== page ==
"Is it going to be tougher in the Big 12 than it was in the Big East or the Mountain West?" Bowlsby asked of the prior homes of WVU and TCU, which also was in the Western Athletic Conference and Conference USA since 1998. "I certainly expect that it will be and my guess is the remaining institutions will work to make sure it is that way."
The transitions aren't easy. The ACC, Big East, Big Ten and Pac-12 all have made major realignment moves since 2004, but only one new member has won the league championship in its first year. Virginia Tech claimed the ACC in 2004. Louisville was the picked as the preseason favorite in the Big East coaches' poll in 2005, but WVU won the league.
The Hokies have won the ACC three other times, while Miami, which left the Big East after the 2003 season, and Boston College, which left a year later, have not. Louisville has won one outright Big East title (2006) and Cincinnati has won two (2008-09). Nebraska (Big Ten) and Colorado and Utah (Pac-12) watched their conference championship games last year, their first in their new leagues.
WVU and TCU will take their shots in the Big 12 this season and former Big 12 schools Missouri and Texas A&M will try in the Southeastern Conference.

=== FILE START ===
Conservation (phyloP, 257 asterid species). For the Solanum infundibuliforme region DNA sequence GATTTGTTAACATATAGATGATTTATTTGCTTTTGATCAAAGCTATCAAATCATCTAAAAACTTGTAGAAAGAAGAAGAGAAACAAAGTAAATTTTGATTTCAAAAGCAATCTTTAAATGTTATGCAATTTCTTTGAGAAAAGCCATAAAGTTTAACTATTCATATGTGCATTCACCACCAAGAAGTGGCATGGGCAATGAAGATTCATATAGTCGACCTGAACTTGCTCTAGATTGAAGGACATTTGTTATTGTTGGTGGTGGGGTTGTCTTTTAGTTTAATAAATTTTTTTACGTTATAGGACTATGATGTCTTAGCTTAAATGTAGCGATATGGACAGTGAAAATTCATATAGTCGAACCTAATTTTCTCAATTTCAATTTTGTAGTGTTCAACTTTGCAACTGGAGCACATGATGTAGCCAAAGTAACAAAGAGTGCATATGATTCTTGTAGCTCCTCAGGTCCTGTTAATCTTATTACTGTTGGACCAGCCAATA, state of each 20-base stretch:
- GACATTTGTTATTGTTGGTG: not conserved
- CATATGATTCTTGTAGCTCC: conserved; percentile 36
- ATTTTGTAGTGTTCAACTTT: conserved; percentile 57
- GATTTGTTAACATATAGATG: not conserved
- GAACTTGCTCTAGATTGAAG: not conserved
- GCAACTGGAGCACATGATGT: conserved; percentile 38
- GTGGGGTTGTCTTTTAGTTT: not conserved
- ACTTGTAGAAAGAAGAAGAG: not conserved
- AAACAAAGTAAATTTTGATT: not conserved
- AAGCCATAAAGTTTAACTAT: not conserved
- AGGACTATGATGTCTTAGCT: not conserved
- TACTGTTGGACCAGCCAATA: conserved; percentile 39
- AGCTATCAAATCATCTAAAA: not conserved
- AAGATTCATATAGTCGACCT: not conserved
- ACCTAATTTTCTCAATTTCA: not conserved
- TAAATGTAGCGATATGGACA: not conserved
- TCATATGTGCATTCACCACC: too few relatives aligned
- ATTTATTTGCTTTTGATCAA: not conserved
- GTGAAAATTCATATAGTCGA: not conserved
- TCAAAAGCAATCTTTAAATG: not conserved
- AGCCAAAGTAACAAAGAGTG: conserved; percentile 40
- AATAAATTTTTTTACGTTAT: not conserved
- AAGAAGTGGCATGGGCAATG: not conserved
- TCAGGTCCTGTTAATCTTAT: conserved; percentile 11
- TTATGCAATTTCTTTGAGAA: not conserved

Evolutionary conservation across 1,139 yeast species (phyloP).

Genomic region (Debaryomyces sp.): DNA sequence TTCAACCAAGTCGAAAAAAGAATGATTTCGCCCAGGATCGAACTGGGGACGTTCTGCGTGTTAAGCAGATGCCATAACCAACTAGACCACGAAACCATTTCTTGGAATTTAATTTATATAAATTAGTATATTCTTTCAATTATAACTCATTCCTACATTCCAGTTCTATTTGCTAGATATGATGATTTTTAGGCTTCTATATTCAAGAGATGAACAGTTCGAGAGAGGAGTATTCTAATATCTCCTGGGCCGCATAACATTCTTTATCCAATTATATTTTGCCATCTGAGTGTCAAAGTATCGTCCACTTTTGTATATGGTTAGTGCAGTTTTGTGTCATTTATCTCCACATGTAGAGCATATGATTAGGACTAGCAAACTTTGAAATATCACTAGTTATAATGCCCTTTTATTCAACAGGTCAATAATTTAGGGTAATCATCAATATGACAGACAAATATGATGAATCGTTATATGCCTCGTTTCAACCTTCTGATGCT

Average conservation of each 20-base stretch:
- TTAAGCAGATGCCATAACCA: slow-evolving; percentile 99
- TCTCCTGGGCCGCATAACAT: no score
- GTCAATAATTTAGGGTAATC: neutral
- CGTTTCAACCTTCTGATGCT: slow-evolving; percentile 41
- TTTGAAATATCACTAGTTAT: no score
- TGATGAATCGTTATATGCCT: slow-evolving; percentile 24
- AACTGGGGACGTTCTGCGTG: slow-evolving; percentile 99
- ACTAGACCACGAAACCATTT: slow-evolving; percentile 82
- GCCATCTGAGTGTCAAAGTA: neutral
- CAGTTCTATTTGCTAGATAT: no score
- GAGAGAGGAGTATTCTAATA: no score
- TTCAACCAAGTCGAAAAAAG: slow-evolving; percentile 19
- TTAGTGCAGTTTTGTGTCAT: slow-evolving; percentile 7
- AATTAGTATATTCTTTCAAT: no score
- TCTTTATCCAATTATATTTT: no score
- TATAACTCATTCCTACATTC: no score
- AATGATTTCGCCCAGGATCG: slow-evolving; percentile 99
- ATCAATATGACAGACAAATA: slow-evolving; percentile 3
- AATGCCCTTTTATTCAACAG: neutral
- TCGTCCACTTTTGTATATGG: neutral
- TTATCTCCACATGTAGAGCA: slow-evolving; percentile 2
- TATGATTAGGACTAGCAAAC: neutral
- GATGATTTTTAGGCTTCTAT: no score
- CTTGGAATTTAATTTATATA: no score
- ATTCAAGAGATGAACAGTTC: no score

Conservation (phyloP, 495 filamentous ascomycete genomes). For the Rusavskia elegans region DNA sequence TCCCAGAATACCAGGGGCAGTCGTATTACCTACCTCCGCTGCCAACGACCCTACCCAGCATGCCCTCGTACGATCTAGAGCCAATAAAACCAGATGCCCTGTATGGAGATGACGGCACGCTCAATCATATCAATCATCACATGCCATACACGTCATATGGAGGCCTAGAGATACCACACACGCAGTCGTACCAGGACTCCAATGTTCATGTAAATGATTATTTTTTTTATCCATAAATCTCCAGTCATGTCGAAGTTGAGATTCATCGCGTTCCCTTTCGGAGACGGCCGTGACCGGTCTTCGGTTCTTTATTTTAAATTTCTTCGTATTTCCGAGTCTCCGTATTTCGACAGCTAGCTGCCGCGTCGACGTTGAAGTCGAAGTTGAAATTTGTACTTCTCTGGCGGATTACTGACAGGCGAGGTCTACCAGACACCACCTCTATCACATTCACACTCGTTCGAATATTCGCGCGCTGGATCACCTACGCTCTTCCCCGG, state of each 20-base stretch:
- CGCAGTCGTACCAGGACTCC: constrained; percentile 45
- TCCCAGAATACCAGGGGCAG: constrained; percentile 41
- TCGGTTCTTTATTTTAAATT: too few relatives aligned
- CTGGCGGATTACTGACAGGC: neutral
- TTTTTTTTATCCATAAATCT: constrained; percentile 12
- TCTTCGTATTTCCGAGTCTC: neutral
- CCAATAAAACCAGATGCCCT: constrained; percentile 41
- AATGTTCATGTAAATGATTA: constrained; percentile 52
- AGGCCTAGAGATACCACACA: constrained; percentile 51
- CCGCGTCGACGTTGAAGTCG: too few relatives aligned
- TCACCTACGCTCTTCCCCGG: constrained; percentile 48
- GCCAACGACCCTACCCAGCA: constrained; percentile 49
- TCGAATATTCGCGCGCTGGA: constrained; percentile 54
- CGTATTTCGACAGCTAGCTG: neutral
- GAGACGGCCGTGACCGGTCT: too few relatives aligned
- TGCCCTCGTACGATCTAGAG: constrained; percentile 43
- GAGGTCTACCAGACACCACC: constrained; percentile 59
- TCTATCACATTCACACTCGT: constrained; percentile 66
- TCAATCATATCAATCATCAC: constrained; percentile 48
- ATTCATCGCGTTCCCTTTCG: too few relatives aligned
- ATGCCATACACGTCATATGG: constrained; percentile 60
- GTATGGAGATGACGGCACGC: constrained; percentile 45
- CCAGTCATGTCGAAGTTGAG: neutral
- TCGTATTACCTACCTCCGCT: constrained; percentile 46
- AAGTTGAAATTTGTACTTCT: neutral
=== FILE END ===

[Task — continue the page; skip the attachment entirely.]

"I'm guessing that the remaining Big 12 teams will try to defend their turf, but our turf is West Virginia's turf and TCU's turf now and they're going to jump in and compete right away at the highest level possible," Bowlsby said.
In one very big way, though, immediate success and titles for WVU and TCU helps the Big 12 and that turf. Good stories from the Horned Frogs and the Mountaineers means a good decision by the Big 12 to add another Texas school, after losing the Aggies, and add the first school from the Eastern Time Zone. Success leads to popularity and popularity leads to validation.
"Largely in this day and age it isn't as much about the geographical footprint as it is the electronic footprint," Bowlsby said. "Clearly the two are related in some significant ways, but having an eastern school allows us to get some more media coverage and get clearances in some markets where we probably wouldn't have gotten clearances in the past.
"It isn't as much about trying to find members in contiguous states as it used to be. Travel is easier and the electronic footprint is more important."
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NINE COMPANIES submitted pre-qualification statements Monday, the deadline set by WVU as it begins to narrow down the list of possible bidders for its Tier 3 rights.
IMG College, Learfield Sports, CBS Collegiate Sports Properties, Legends Sales and Marketing, Nelligan Sports Marketing, XOS Digital, Front Row Marketing Services, Fox Sports Net and West Virginia Radio Corp. all submitted the statements. WVU will let those nine know by July 17 if it feels the company is a qualified to continue.
Comcast/NBC, The Hub Companies and West Virginia Media Holdings were part of a preliminary conference call June 22, but have dropped out of the process by not submitting the a pre-qualification statement. They're not prohibited from being involved as part of a bidder's plan later in the process.
Contact sportswriter Mike Casazza at firstname.lastname@example.org or 304-319-1142. His blog is at blogs.dailymail.com/wvu.